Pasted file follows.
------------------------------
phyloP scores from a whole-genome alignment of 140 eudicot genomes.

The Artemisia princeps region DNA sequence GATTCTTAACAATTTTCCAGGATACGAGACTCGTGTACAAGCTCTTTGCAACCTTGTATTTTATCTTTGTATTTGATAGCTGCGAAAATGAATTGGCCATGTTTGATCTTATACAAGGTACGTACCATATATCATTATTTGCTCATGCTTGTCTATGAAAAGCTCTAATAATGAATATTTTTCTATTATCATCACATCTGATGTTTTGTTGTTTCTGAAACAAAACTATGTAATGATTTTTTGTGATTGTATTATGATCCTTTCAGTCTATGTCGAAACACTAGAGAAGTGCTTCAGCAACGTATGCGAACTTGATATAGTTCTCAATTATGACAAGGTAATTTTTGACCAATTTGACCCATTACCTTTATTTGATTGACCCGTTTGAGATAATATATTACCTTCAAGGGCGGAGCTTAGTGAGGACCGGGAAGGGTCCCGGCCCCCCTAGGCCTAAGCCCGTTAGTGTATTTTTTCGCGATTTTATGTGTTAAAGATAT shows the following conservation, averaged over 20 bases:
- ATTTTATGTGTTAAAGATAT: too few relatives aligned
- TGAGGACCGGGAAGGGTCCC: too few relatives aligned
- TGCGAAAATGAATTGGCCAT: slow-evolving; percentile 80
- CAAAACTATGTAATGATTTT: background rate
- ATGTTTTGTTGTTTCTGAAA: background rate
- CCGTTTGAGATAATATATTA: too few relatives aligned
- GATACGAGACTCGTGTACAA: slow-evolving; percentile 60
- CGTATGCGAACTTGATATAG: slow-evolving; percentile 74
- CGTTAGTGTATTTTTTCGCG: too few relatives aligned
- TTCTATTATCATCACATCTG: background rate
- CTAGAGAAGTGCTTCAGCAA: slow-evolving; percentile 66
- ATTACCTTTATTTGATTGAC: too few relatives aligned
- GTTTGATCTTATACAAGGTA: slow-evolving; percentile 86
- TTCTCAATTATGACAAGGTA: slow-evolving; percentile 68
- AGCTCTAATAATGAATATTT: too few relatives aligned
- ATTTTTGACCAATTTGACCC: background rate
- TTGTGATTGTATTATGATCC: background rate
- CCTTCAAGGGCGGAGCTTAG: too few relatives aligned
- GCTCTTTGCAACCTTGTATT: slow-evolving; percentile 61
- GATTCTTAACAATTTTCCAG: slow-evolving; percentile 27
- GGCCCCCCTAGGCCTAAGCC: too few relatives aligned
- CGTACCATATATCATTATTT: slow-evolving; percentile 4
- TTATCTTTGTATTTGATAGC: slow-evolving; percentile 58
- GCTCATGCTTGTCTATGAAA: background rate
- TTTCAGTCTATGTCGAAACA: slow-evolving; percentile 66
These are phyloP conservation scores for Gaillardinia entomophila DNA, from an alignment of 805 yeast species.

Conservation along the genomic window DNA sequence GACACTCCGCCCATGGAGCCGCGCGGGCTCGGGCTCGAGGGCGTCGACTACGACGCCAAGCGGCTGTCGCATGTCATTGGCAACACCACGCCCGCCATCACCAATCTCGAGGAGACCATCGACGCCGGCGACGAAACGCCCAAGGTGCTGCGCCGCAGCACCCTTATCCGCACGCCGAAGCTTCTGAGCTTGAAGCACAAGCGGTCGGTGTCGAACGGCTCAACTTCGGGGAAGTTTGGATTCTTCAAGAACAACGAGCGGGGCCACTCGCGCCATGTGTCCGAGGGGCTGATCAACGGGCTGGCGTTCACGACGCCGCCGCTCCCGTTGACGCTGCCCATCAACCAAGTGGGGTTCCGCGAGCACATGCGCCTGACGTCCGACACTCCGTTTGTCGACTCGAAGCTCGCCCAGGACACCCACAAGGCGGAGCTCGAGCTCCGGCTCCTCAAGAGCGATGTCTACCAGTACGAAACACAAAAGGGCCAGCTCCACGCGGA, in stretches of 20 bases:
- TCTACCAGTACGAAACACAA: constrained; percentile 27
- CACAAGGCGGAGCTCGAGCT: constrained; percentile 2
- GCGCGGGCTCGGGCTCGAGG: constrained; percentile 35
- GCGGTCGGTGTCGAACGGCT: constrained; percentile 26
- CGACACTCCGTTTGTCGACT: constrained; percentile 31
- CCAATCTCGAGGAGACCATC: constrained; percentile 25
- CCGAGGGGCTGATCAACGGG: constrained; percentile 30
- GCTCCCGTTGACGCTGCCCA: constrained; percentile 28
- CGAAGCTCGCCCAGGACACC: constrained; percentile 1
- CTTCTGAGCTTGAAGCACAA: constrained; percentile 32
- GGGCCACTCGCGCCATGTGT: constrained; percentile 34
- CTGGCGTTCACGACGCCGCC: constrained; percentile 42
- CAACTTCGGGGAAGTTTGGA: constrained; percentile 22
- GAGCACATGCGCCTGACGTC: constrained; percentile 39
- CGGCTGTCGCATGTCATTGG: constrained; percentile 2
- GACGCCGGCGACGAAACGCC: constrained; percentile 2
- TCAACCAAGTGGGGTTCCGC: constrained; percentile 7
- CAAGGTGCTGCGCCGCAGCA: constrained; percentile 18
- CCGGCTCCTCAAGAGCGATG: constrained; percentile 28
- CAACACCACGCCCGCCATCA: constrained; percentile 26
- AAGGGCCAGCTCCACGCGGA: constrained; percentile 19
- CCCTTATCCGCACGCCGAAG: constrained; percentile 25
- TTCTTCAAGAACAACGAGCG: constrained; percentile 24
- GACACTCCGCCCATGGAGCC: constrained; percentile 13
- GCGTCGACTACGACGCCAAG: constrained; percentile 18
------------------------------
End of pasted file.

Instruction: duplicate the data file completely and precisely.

phyloP scores from a whole-genome alignment of 140 eudicot genomes.

The Artemisia princeps region DNA sequence GATTCTTAACAATTTTCCAGGATACGAGACTCGTGTACAAGCTCTTTGCAACCTTGTATTTTATCTTTGTATTTGATAGCTGCGAAAATGAATTGGCCATGTTTGATCTTATACAAGGTACGTACCATATATCATTATTTGCTCATGCTTGTCTATGAAAAGCTCTAATAATGAATATTTTTCTATTATCATCACATCTGATGTTTTGTTGTTTCTGAAACAAAACTATGTAATGATTTTTTGTGATTGTATTATGATCCTTTCAGTCTATGTCGAAACACTAGAGAAGTGCTTCAGCAACGTATGCGAACTTGATATAGTTCTCAATTATGACAAGGTAATTTTTGACCAATTTGACCCATTACCTTTATTTGATTGACCCGTTTGAGATAATATATTACCTTCAAGGGCGGAGCTTAGTGAGGACCGGGAAGGGTCCCGGCCCCCCTAGGCCTAAGCCCGTTAGTGTATTTTTTCGCGATTTTATGTGTTAAAGATAT shows the following conservation, averaged over 20 bases:
- ATTTTATGTGTTAAAGATAT: too few relatives aligned
- TGAGGACCGGGAAGGGTCCC: too few relatives aligned
- TGCGAAAATGAATTGGCCAT: slow-evolving; percentile 80
- CAAAACTATGTAATGATTTT: background rate
- ATGTTTTGTTGTTTCTGAAA: background rate
- CCGTTTGAGATAATATATTA: too few relatives aligned
- GATACGAGACTCGTGTACAA: slow-evolving; percentile 60
- CGTATGCGAACTTGATATAG: slow-evolving; percentile 74
- CGTTAGTGTATTTTTTCGCG: too few relatives aligned
- TTCTATTATCATCACATCTG: background rate
- CTAGAGAAGTGCTTCAGCAA: slow-evolving; percentile 66
- ATTACCTTTATTTGATTGAC: too few relatives aligned
- GTTTGATCTTATACAAGGTA: slow-evolving; percentile 86
- TTCTCAATTATGACAAGGTA: slow-evolving; percentile 68
- AGCTCTAATAATGAATATTT: too few relatives aligned
- ATTTTTGACCAATTTGACCC: background rate
- TTGTGATTGTATTATGATCC: background rate
- CCTTCAAGGGCGGAGCTTAG: too few relatives aligned
- GCTCTTTGCAACCTTGTATT: slow-evolving; percentile 61
- GATTCTTAACAATTTTCCAG: slow-evolving; percentile 27
- GGCCCCCCTAGGCCTAAGCC: too few relatives aligned
- CGTACCATATATCATTATTT: slow-evolving; percentile 4
- TTATCTTTGTATTTGATAGC: slow-evolving; percentile 58
- GCTCATGCTTGTCTATGAAA: background rate
- TTTCAGTCTATGTCGAAACA: slow-evolving; percentile 66
These are phyloP conservation scores for Gaillardinia entomophila DNA, from an alignment of 805 yeast species.

Conservation along the genomic window DNA sequence GACACTCCGCCCATGGAGCCGCGCGGGCTCGGGCTCGAGGGCGTCGACTACGACGCCAAGCGGCTGTCGCATGTCATTGGCAACACCACGCCCGCCATCACCAATCTCGAGGAGACCATCGACGCCGGCGACGAAACGCCCAAGGTGCTGCGCCGCAGCACCCTTATCCGCACGCCGAAGCTTCTGAGCTTGAAGCACAAGCGGTCGGTGTCGAACGGCTCAACTTCGGGGAAGTTTGGATTCTTCAAGAACAACGAGCGGGGCCACTCGCGCCATGTGTCCGAGGGGCTGATCAACGGGCTGGCGTTCACGACGCCGCCGCTCCCGTTGACGCTGCCCATCAACCAAGTGGGGTTCCGCGAGCACATGCGCCTGACGTCCGACACTCCGTTTGTCGACTCGAAGCTCGCCCAGGACACCCACAAGGCGGAGCTCGAGCTCCGGCTCCTCAAGAGCGATGTCTACCAGTACGAAACACAAAAGGGCCAGCTCCACGCGGA, in stretches of 20 bases:
- TCTACCAGTACGAAACACAA: constrained; percentile 27
- CACAAGGCGGAGCTCGAGCT: constrained; percentile 2
- GCGCGGGCTCGGGCTCGAGG: constrained; percentile 35
- GCGGTCGGTGTCGAACGGCT: constrained; percentile 26
- CGACACTCCGTTTGTCGACT: constrained; percentile 31
- CCAATCTCGAGGAGACCATC: constrained; percentile 25
- CCGAGGGGCTGATCAACGGG: constrained; percentile 30
- GCTCCCGTTGACGCTGCCCA: constrained; percentile 28
- CGAAGCTCGCCCAGGACACC: constrained; percentile 1
- CTTCTGAGCTTGAAGCACAA: constrained; percentile 32
- GGGCCACTCGCGCCATGTGT: constrained; percentile 34
- CTGGCGTTCACGACGCCGCC: constrained; percentile 42
- CAACTTCGGGGAAGTTTGGA: constrained; percentile 22
- GAGCACATGCGCCTGACGTC: constrained; percentile 39
- CGGCTGTCGCATGTCATTGG: constrained; percentile 2
- GACGCCGGCGACGAAACGCC: constrained; percentile 2
- TCAACCAAGTGGGGTTCCGC: constrained; percentile 7
- CAAGGTGCTGCGCCGCAGCA: constrained; percentile 18
- CCGGCTCCTCAAGAGCGATG: constrained; percentile 28
- CAACACCACGCCCGCCATCA: constrained; percentile 26
- AAGGGCCAGCTCCACGCGGA: constrained; percentile 19
- CCCTTATCCGCACGCCGAAG: constrained; percentile 25
- TTCTTCAAGAACAACGAGCG: constrained; percentile 24
- GACACTCCGCCCATGGAGCC: constrained; percentile 13
- GCGTCGACTACGACGCCAAG: constrained; percentile 18